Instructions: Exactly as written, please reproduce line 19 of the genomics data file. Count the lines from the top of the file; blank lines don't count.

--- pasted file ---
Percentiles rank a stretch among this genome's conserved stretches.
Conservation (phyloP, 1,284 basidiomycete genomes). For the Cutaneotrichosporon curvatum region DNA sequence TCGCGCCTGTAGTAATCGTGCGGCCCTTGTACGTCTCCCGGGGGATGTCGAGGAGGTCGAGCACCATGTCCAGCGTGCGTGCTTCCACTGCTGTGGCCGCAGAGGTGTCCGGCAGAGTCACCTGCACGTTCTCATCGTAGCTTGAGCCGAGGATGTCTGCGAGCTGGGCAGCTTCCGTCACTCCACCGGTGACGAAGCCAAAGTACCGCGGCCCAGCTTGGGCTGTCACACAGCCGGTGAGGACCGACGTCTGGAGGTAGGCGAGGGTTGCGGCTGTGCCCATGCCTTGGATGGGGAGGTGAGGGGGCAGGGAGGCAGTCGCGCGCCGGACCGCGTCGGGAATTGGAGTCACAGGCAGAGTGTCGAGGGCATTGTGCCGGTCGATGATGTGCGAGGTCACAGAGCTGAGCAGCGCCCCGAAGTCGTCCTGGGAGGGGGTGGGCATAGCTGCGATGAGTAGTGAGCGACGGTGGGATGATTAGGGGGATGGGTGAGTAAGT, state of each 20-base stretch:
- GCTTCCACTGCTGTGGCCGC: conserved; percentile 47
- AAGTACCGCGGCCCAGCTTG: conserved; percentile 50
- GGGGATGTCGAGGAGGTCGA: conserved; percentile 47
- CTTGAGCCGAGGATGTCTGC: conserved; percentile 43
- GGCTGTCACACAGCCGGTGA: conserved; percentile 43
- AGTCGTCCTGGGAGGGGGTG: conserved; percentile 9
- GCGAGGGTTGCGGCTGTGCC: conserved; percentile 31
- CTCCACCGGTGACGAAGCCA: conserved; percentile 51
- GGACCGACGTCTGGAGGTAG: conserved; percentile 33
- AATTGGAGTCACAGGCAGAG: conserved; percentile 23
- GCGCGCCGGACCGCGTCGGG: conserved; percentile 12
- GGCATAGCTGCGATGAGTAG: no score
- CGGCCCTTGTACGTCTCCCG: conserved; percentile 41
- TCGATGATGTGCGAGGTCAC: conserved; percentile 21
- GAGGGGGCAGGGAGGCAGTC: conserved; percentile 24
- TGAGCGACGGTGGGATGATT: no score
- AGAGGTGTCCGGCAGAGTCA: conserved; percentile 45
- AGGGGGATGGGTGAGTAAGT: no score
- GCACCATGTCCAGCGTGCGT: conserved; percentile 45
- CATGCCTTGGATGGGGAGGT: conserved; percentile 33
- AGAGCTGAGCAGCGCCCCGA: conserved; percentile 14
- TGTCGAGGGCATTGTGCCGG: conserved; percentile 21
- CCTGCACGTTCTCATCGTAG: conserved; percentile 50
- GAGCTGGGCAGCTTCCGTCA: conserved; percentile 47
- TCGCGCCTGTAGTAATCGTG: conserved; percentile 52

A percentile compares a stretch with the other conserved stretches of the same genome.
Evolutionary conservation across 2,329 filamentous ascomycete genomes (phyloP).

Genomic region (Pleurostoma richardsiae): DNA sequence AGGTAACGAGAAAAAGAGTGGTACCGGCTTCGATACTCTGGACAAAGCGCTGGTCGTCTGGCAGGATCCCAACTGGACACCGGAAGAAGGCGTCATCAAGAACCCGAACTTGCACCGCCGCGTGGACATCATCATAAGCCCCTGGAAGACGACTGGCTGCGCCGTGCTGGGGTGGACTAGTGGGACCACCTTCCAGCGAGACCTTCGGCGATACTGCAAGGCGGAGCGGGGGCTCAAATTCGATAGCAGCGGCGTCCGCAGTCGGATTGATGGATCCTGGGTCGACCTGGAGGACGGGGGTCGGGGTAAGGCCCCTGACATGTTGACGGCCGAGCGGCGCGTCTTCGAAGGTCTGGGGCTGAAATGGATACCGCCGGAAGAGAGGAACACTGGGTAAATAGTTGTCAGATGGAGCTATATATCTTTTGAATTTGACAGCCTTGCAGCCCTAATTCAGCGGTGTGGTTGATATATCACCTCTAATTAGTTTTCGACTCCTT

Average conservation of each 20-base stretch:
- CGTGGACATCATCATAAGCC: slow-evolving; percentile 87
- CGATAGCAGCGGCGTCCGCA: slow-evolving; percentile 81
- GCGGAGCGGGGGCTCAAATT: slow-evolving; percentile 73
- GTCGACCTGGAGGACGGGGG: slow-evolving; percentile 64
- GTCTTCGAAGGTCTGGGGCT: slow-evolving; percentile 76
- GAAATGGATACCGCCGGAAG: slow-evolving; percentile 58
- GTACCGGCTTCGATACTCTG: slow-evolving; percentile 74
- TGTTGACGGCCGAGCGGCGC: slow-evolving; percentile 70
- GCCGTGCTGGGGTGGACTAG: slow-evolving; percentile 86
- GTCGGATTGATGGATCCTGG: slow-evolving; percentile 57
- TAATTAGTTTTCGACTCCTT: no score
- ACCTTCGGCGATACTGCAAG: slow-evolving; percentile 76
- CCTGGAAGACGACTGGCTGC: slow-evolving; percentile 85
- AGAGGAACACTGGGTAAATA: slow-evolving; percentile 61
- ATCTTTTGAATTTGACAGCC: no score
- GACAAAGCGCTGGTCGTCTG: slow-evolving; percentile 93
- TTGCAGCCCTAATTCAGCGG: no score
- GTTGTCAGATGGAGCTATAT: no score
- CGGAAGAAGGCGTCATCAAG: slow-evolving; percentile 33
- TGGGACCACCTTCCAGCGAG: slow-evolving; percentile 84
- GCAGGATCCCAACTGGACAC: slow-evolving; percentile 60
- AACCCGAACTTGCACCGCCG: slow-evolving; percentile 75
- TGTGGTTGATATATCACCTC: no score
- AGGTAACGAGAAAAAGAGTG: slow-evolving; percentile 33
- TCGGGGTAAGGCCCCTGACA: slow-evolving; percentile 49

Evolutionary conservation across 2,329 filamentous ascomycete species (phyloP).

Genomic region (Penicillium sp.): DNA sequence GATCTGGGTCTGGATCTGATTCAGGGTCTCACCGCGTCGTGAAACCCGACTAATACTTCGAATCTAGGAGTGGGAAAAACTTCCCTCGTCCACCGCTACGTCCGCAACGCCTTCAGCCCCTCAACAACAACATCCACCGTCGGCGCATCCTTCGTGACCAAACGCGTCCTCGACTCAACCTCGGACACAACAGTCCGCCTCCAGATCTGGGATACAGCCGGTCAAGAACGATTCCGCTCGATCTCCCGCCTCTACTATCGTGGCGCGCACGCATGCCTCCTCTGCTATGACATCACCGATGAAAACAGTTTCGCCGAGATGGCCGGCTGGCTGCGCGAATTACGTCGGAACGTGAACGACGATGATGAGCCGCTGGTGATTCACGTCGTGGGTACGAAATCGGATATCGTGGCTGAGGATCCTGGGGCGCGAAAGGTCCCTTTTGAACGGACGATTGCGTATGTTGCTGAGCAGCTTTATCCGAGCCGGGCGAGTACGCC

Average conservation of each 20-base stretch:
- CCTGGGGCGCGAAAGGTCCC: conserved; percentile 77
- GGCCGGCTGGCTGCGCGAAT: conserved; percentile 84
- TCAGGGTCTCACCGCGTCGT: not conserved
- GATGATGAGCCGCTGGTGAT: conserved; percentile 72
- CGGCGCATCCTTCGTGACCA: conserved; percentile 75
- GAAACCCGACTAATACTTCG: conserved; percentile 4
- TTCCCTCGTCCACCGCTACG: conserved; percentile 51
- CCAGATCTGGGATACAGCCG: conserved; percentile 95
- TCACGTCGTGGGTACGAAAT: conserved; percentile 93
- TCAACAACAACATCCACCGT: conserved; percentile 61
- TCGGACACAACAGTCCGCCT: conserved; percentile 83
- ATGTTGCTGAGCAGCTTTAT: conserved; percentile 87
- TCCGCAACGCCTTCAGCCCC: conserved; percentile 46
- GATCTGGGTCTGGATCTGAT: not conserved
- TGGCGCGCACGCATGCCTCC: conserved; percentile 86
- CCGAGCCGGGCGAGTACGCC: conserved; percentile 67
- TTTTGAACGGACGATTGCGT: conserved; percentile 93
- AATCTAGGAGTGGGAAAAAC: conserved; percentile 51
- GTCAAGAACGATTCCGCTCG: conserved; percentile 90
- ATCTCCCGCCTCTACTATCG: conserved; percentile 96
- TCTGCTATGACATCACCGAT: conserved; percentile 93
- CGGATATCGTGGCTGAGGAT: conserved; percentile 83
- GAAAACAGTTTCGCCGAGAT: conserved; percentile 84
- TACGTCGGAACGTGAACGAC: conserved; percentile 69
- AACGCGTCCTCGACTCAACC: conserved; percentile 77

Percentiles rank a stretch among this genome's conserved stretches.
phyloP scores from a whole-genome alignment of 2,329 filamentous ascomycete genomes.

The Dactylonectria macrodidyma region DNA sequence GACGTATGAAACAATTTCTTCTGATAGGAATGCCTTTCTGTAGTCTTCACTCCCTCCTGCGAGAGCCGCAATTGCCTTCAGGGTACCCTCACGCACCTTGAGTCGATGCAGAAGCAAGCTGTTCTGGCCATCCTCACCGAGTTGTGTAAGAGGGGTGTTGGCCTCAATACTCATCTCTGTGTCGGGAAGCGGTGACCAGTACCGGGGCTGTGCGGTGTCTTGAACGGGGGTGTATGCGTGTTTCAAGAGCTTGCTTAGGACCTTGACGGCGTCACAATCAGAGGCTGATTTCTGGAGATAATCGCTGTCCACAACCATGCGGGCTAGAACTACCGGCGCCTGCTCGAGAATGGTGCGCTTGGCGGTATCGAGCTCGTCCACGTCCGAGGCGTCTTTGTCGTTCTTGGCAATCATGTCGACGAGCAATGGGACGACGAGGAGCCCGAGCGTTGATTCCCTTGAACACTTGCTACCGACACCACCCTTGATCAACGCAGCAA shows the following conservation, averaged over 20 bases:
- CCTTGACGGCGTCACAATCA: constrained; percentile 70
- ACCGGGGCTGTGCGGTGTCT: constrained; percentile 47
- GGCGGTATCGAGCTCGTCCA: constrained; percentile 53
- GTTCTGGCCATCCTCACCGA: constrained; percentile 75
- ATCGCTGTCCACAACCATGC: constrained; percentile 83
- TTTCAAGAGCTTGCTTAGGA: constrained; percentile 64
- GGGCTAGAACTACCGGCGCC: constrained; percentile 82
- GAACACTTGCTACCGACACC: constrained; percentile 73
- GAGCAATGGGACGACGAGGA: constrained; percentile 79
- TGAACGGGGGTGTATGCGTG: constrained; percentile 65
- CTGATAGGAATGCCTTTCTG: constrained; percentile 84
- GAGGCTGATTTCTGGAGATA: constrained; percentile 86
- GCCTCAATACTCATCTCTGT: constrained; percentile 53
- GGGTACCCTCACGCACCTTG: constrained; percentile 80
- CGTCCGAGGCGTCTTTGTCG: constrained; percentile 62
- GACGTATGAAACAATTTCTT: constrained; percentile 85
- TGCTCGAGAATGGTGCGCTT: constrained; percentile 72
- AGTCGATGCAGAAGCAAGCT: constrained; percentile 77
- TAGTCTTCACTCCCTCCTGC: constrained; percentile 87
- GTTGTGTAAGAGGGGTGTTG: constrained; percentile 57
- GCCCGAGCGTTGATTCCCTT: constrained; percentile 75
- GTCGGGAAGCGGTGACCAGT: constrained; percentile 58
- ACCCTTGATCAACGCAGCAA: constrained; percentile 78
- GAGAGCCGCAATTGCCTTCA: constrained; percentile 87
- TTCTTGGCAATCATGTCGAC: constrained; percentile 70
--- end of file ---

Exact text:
- AGAGGTGTCCGGCAGAGTCA: conserved; percentile 45